Employee left work after emotional exchange with manager
A New Brunswick employee did not quit when she left work at her supervisor’s request, the New Brunswick Labour and Employment Board has found.
Beverlie Pirie was working as a cashier at Perth-Andover Valufoods, a grocery store in Perth-Andover, N.B., on July 6, 2007. When she asked another employee to help her bag a customer’s groceries, a supervisor reminded her the store policy was for employees to pack groceries themselves and to only call upon other employees if the customer needed help to take them out of the store. This policy had been given to all employees.
Later that day, Pirie again asked another employee for help packing groceries. The supervisor reminded her again and Pirie complained he was picking on her and she was better off going home. The supervisor told her if she left, she shouldn’t bother coming back. Pirie, who became emotional, left the store and went home. The supervisor later noted he was shocked at her reaction.
Pirie was scheduled to work the next day, but she didn’t come in and Valufoods didn’t try to find out where she was. Two days later, she called the store and the supervisor told her since she quit, she wasn’t scheduled to work any more. Pirie claimed she hadn’t quit, it was he who had sent her home.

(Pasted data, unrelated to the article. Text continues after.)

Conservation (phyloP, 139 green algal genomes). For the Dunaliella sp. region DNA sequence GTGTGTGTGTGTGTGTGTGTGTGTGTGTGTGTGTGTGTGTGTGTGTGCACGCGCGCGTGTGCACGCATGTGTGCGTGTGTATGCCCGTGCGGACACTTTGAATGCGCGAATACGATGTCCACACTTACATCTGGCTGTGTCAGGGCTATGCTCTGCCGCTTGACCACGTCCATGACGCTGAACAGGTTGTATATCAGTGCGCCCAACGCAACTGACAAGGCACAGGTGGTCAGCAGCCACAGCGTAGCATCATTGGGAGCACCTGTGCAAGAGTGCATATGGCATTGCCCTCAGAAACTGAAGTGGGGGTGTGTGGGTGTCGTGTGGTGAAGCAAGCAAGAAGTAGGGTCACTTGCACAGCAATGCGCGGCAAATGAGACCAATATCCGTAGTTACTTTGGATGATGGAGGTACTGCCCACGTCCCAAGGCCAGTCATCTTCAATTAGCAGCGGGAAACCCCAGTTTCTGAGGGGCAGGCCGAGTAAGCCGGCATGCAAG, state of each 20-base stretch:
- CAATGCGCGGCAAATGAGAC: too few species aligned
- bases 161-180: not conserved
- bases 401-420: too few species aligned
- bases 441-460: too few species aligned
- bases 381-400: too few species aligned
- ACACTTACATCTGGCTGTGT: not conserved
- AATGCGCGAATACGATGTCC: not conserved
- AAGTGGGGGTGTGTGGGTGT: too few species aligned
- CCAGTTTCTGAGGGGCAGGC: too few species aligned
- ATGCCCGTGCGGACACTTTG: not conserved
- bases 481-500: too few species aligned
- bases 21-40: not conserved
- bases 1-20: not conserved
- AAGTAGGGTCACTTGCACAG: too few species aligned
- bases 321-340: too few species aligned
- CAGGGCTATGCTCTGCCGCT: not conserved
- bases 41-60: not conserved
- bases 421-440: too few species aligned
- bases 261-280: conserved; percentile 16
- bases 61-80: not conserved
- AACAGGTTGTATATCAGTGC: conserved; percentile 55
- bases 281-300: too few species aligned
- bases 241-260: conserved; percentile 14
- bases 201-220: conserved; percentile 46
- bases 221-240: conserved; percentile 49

New Brunswick’s Director of Employment Standards found Valufoods dismissed Pirie without cause and the board upheld the decision. The board noted Pirie was emotional after the incident on July 6 and she was under the impression she was following the supervisor’s orders by going home. When she contacted the store two days later to find out when she was working, it was clear she hadn’t intended to quit, the board said. It also found Valufoods didn’t terminate her until the telephone call on July 9, since she had still been scheduled to work on July 7.
The board also denied Valufoods’ claim that Pirie had only been an employee for 10 months since its parent company took over the store, according to an agreement it signed that stipulated it was not a successor employer and employees had the choice to be hired by the new owner. However, the board denied this claim, saying it was contrary to the Employment Standards Act and it was a successor employer. Valufoods was ordered to pay Pirie four weeks’ pay in lieu of notice because she was initially hired by the previous owners of the store 20 years earlier, totalling $1,911.82. See Pirie v. Paul, 2009 CarswellNB 52 (N.B. Labour and Employment Bd.).